The Gem Junior bar also looks like a Nickel coating alloy?
  7. It's hard to say. In this 1907 print ad it mentions the nickel plate frame, handle and stropper:
    1907_Gem junior.jpg

    On the other hand, this ad from the same year mentions the silver-plated frame.

    1907_Gem junior#2.jpg
  8. Nickel-plating gets my vote for the early GEMs....although their color/finish looks a little different/off from my nickel Gillettes....perhaps it's the process or the nickel alloy used. At one time I had it in my head to start learning the history of metal-plating in hopes that it would shine a light on what was "common" back in the day. The little bit of investigation I did showed that plating seemed to gain popularity in the early to mid 1800's, and while nickel plating was prevalent, people were constantly experimenting with different methods and materials -- lots of would-be inventors during the industrial age. By the mid to late 1800's most had adopted a fairly "standard" electro-chemical process...bottom line was I gave up on that approach to finding what early razors (like my Kampfe Latcher Catchers) were plated/coated with, although I think nickel (or mostly nickel alloys) are the most likely candidates.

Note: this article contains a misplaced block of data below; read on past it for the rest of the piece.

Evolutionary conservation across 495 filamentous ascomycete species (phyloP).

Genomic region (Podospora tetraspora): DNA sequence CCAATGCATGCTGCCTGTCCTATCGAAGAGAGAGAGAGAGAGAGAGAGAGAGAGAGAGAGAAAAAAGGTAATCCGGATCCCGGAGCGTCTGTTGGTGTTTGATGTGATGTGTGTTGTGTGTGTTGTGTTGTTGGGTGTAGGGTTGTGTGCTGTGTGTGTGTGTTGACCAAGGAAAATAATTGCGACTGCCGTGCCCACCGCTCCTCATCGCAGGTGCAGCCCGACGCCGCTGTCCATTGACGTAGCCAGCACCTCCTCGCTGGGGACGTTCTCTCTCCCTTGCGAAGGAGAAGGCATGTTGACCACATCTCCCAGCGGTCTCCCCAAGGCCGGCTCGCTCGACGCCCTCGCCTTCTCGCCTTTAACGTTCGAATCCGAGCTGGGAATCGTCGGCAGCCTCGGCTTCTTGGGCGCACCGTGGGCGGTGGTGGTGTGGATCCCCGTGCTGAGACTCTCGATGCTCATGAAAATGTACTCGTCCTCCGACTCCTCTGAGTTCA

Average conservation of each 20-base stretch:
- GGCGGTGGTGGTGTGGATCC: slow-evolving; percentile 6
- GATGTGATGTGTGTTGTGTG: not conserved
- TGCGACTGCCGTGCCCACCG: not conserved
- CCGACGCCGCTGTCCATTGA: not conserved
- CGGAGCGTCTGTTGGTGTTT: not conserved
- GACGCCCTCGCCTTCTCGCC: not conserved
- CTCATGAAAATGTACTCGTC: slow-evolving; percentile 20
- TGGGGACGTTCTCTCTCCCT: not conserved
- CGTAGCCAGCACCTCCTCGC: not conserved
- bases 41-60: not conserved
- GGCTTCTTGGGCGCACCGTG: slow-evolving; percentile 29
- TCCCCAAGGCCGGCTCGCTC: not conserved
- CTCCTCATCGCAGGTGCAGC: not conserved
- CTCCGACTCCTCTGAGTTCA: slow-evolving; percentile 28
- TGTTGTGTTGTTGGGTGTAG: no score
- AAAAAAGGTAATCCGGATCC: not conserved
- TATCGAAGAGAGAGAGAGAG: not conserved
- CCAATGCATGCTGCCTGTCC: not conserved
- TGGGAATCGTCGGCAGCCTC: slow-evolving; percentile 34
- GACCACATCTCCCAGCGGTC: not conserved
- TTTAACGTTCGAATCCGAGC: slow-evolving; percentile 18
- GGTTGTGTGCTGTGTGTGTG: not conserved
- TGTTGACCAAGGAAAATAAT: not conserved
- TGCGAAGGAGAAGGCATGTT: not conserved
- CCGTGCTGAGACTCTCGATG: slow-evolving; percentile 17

9. Good job with those ads....hard to completely trust marketing copy (I say as a career marketing guy), but I suspect the features listed in those ads were more descriptive and perhaps less hyperbole. I wondered if the "silver nickel-plating" was really referring to a silver-colored nickel plating....or if they threw some silver in with the nickel to alter the color and give it less of a yellow tinge.
  10. Last night I literally strike gold in my search for vintage ads. In the quest to solve the Gem plating mistery this new variant comes in play: "German" silver plated frame and nickel plated handle.

    From a 1915 hardware store catalog, the Damaskeene Open Comb, the info Ron was after:
  11. I have literally no clue about metals and their properties. Knowing I may say some heresy, I ask if it was possible to create a Nickel alloy adding some silver? This might be the most viable option. They also mention in various ads a "triple" plating: would have been possible to lay a double layer of nickel then a third layer of silver above the nickel?
  12. This is an excerpt of another 1917 hardware wholesale catalog.
    Interesting to see they were still selling Open Comb Damaskeene razors in 1917.
    But what caught my attention was that previously unseen luxury gold "triple-plated" closed comb Damaskeene with the "Ivorite" Chatsworth styled handle. At $6,70 wholesale price per unit, it was quite an expensive razor at the time.
    This could be the ultimate unicorn in vintage Gem razors collecting! :a47:

  13. Ron R

    Ron R Contributor

    The triple gold plated Damaskeene closed comb would be a rare find today, I have never seen one and now we know that they are out there in collections or possible gone because gold is soft and blemishes to base metal faster than nickel would.